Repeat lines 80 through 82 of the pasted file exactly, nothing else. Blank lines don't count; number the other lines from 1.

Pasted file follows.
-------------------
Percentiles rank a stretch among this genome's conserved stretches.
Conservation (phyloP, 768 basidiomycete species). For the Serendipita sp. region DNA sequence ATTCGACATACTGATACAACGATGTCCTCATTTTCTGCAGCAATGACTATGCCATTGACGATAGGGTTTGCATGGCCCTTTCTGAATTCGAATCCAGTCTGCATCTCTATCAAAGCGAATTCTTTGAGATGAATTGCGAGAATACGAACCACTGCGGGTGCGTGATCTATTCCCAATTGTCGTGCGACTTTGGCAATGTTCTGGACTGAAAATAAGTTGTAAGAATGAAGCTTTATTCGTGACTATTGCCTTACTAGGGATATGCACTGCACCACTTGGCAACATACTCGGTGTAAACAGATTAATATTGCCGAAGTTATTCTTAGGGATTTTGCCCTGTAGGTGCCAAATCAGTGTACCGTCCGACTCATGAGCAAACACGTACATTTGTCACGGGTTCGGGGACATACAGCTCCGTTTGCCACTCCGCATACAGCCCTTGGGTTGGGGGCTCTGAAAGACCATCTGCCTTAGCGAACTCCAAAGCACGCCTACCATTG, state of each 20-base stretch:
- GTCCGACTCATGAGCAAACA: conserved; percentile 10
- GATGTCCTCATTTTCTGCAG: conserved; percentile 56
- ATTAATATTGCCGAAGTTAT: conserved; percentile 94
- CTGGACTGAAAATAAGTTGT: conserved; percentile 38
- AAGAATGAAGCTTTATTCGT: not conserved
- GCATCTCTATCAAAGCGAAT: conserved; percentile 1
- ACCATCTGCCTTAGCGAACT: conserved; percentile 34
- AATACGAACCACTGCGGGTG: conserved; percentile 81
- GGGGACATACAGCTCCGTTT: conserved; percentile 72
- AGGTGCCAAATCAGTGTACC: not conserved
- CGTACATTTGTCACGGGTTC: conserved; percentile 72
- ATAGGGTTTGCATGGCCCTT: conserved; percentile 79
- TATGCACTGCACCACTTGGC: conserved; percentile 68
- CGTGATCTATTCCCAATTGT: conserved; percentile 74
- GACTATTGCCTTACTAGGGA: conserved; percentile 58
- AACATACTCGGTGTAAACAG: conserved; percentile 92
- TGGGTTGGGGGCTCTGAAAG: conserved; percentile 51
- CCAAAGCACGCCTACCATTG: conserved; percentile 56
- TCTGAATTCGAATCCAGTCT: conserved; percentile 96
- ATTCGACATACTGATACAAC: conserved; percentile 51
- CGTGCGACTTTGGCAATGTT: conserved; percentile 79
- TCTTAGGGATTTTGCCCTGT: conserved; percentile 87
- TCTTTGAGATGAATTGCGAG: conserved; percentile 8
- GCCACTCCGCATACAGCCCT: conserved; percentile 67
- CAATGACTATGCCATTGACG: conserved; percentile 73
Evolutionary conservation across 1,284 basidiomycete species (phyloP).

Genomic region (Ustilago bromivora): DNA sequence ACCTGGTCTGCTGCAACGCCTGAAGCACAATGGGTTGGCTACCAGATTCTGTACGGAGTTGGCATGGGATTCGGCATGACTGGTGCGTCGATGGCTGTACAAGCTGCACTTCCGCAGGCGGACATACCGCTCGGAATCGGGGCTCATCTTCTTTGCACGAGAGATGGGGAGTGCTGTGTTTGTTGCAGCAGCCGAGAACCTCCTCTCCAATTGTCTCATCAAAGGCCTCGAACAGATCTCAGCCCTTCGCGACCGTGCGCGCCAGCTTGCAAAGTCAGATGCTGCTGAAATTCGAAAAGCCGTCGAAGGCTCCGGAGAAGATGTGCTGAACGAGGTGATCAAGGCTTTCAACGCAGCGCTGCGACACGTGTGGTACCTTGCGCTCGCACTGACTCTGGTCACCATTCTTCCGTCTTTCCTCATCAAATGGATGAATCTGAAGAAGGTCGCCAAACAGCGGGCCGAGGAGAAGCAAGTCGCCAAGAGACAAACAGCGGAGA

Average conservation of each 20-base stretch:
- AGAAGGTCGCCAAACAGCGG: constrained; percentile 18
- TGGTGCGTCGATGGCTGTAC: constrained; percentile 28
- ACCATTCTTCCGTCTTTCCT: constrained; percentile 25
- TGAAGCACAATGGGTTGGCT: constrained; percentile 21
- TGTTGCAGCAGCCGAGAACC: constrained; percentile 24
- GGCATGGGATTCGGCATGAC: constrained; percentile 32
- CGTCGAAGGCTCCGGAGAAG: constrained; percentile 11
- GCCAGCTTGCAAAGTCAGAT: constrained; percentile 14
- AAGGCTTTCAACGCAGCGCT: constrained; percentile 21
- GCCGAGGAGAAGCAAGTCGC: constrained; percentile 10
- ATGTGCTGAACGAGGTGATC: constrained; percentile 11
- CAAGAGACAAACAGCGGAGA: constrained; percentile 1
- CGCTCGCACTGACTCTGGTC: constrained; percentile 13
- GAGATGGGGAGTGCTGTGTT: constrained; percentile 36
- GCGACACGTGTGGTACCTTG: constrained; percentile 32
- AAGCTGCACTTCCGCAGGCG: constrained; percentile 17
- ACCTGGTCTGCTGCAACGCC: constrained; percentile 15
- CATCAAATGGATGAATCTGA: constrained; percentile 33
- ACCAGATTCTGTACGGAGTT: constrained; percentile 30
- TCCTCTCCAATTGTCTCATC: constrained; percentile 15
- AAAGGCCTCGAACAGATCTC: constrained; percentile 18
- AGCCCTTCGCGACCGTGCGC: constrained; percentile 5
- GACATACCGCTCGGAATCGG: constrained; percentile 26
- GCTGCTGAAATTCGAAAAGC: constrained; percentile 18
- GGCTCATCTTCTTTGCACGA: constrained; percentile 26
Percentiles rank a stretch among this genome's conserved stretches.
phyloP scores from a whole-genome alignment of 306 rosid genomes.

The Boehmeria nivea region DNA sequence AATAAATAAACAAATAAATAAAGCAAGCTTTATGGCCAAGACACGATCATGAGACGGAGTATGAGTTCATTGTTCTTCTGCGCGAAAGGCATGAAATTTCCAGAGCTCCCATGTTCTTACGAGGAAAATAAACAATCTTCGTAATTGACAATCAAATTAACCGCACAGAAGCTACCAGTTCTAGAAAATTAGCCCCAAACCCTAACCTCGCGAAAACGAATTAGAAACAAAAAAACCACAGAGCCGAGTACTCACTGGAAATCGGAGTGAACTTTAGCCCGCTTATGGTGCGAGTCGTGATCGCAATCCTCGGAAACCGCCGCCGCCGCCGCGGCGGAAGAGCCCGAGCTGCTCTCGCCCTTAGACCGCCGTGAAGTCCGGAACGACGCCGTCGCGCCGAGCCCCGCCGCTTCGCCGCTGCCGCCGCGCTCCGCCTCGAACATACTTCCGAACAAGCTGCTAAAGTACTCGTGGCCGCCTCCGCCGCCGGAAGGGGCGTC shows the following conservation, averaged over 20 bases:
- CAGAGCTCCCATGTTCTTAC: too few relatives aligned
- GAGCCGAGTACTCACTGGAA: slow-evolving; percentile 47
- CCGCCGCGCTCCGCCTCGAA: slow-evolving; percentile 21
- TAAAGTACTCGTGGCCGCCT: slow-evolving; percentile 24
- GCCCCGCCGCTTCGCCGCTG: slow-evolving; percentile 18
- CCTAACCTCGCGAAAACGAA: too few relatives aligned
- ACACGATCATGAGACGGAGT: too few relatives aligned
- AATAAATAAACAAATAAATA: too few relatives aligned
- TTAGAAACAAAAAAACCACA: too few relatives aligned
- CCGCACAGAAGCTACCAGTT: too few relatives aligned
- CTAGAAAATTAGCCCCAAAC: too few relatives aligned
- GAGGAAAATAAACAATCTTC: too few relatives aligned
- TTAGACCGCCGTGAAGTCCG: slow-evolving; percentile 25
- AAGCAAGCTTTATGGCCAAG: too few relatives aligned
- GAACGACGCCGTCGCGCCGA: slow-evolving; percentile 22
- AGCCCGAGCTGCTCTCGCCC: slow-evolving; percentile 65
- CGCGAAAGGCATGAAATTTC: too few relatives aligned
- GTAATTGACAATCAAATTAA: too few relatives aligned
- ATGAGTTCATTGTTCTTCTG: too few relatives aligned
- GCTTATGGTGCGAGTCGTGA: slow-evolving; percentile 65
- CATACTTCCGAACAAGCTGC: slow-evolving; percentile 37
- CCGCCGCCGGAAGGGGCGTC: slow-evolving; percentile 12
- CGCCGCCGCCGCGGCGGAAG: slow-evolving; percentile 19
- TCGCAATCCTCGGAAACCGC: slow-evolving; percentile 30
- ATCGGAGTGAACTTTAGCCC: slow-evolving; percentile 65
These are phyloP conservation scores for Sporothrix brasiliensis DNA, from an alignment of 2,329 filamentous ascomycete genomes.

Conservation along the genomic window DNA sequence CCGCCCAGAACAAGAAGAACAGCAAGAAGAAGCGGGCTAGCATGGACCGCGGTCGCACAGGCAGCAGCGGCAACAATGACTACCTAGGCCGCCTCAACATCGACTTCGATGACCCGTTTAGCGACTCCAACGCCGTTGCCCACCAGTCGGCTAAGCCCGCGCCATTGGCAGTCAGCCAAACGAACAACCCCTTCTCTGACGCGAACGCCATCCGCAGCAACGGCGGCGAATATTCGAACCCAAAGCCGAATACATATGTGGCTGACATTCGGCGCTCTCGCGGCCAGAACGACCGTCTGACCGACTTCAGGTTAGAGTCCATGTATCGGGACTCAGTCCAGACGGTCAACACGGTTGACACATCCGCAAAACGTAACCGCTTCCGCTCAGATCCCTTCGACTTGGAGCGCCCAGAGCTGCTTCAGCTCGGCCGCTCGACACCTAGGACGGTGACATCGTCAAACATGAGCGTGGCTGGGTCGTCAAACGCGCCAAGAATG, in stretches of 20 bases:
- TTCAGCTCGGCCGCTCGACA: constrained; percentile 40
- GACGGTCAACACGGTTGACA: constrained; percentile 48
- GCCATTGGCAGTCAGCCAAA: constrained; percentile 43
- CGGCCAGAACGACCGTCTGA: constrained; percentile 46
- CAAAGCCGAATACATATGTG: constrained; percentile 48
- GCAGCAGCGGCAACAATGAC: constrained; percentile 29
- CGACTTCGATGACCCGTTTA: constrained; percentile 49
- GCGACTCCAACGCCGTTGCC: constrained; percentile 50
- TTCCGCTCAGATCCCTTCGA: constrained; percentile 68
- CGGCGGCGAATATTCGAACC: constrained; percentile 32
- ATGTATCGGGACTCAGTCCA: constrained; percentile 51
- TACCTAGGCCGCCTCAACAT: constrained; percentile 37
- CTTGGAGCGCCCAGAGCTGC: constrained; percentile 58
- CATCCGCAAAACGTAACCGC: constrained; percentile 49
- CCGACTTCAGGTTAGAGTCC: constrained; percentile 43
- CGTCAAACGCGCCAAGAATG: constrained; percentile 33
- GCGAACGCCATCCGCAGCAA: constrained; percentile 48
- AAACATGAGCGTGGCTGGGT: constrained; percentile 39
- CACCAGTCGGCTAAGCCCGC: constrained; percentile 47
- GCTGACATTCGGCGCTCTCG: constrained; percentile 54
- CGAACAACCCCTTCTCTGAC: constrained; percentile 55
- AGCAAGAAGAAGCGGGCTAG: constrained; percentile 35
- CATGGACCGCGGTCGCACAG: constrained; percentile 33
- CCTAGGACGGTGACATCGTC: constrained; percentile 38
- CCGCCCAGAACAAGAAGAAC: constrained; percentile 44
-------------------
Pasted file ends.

- CCGCCGCCGGAAGGGGCGTC: slow-evolving; percentile 12
- CGCCGCCGCCGCGGCGGAAG: slow-evolving; percentile 19
- TCGCAATCCTCGGAAACCGC: slow-evolving; percentile 30